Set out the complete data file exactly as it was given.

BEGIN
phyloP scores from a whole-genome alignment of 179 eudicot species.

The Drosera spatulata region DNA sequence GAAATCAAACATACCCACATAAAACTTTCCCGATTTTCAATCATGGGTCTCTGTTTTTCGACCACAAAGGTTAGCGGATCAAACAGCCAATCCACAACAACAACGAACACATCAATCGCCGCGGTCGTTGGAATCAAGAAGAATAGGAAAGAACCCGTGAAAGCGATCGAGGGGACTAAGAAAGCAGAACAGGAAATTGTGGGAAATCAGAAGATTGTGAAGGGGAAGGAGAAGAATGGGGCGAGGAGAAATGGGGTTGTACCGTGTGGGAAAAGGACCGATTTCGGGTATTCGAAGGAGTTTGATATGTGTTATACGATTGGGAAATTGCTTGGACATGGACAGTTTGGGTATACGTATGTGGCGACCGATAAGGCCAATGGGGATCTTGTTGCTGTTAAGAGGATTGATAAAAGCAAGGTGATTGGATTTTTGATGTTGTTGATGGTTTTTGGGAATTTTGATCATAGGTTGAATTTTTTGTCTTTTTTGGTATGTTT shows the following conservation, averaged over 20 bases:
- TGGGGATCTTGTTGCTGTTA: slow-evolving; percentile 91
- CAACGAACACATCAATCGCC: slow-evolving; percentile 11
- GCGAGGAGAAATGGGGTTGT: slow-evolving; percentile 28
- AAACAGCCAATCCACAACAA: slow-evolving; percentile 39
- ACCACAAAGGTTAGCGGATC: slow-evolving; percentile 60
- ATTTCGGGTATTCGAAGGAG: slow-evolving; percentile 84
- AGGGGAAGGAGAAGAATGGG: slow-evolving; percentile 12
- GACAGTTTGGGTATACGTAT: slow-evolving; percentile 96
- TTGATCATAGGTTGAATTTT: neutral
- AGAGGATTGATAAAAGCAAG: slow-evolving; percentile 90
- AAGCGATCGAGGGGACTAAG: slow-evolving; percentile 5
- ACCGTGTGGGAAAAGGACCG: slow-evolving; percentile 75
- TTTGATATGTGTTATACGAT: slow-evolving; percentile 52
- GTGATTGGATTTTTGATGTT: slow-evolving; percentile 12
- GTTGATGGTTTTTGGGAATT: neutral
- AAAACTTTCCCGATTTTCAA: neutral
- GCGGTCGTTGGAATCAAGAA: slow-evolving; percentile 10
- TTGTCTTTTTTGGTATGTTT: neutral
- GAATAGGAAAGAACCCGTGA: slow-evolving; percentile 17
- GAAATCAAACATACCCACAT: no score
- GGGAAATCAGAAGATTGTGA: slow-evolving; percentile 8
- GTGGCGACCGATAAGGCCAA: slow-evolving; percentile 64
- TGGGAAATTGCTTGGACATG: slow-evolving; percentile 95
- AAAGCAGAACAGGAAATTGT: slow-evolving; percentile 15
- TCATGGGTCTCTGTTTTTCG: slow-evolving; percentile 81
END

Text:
phyloP scores from a whole-genome alignment of 179 eudicot species.

The Drosera spatulata region DNA sequence GAAATCAAACATACCCACATAAAACTTTCCCGATTTTCAATCATGGGTCTCTGTTTTTCGACCACAAAGGTTAGCGGATCAAACAGCCAATCCACAACAACAACGAACACATCAATCGCCGCGGTCGTTGGAATCAAGAAGAATAGGAAAGAACCCGTGAAAGCGATCGAGGGGACTAAGAAAGCAGAACAGGAAATTGTGGGAAATCAGAAGATTGTGAAGGGGAAGGAGAAGAATGGGGCGAGGAGAAATGGGGTTGTACCGTGTGGGAAAAGGACCGATTTCGGGTATTCGAAGGAGTTTGATATGTGTTATACGATTGGGAAATTGCTTGGACATGGACAGTTTGGGTATACGTATGTGGCGACCGATAAGGCCAATGGGGATCTTGTTGCTGTTAAGAGGATTGATAAAAGCAAGGTGATTGGATTTTTGATGTTGTTGATGGTTTTTGGGAATTTTGATCATAGGTTGAATTTTTTGTCTTTTTTGGTATGTTT shows the following conservation, averaged over 20 bases:
- TGGGGATCTTGTTGCTGTTA: slow-evolving; percentile 91
- CAACGAACACATCAATCGCC: slow-evolving; percentile 11
- GCGAGGAGAAATGGGGTTGT: slow-evolving; percentile 28
- AAACAGCCAATCCACAACAA: slow-evolving; percentile 39
- ACCACAAAGGTTAGCGGATC: slow-evolving; percentile 60
- ATTTCGGGTATTCGAAGGAG: slow-evolving; percentile 84
- AGGGGAAGGAGAAGAATGGG: slow-evolving; percentile 12
- GACAGTTTGGGTATACGTAT: slow-evolving; percentile 96
- TTGATCATAGGTTGAATTTT: neutral
- AGAGGATTGATAAAAGCAAG: slow-evolving; percentile 90
- AAGCGATCGAGGGGACTAAG: slow-evolving; percentile 5
- ACCGTGTGGGAAAAGGACCG: slow-evolving; percentile 75
- TTTGATATGTGTTATACGAT: slow-evolving; percentile 52
- GTGATTGGATTTTTGATGTT: slow-evolving; percentile 12
- GTTGATGGTTTTTGGGAATT: neutral
- AAAACTTTCCCGATTTTCAA: neutral
- GCGGTCGTTGGAATCAAGAA: slow-evolving; percentile 10
- TTGTCTTTTTTGGTATGTTT: neutral
- GAATAGGAAAGAACCCGTGA: slow-evolving; percentile 17
- GAAATCAAACATACCCACAT: no score
- GGGAAATCAGAAGATTGTGA: slow-evolving; percentile 8
- GTGGCGACCGATAAGGCCAA: slow-evolving; percentile 64
- TGGGAAATTGCTTGGACATG: slow-evolving; percentile 95
- AAAGCAGAACAGGAAATTGT: slow-evolving; percentile 15
- TCATGGGTCTCTGTTTTTCG: slow-evolving; percentile 81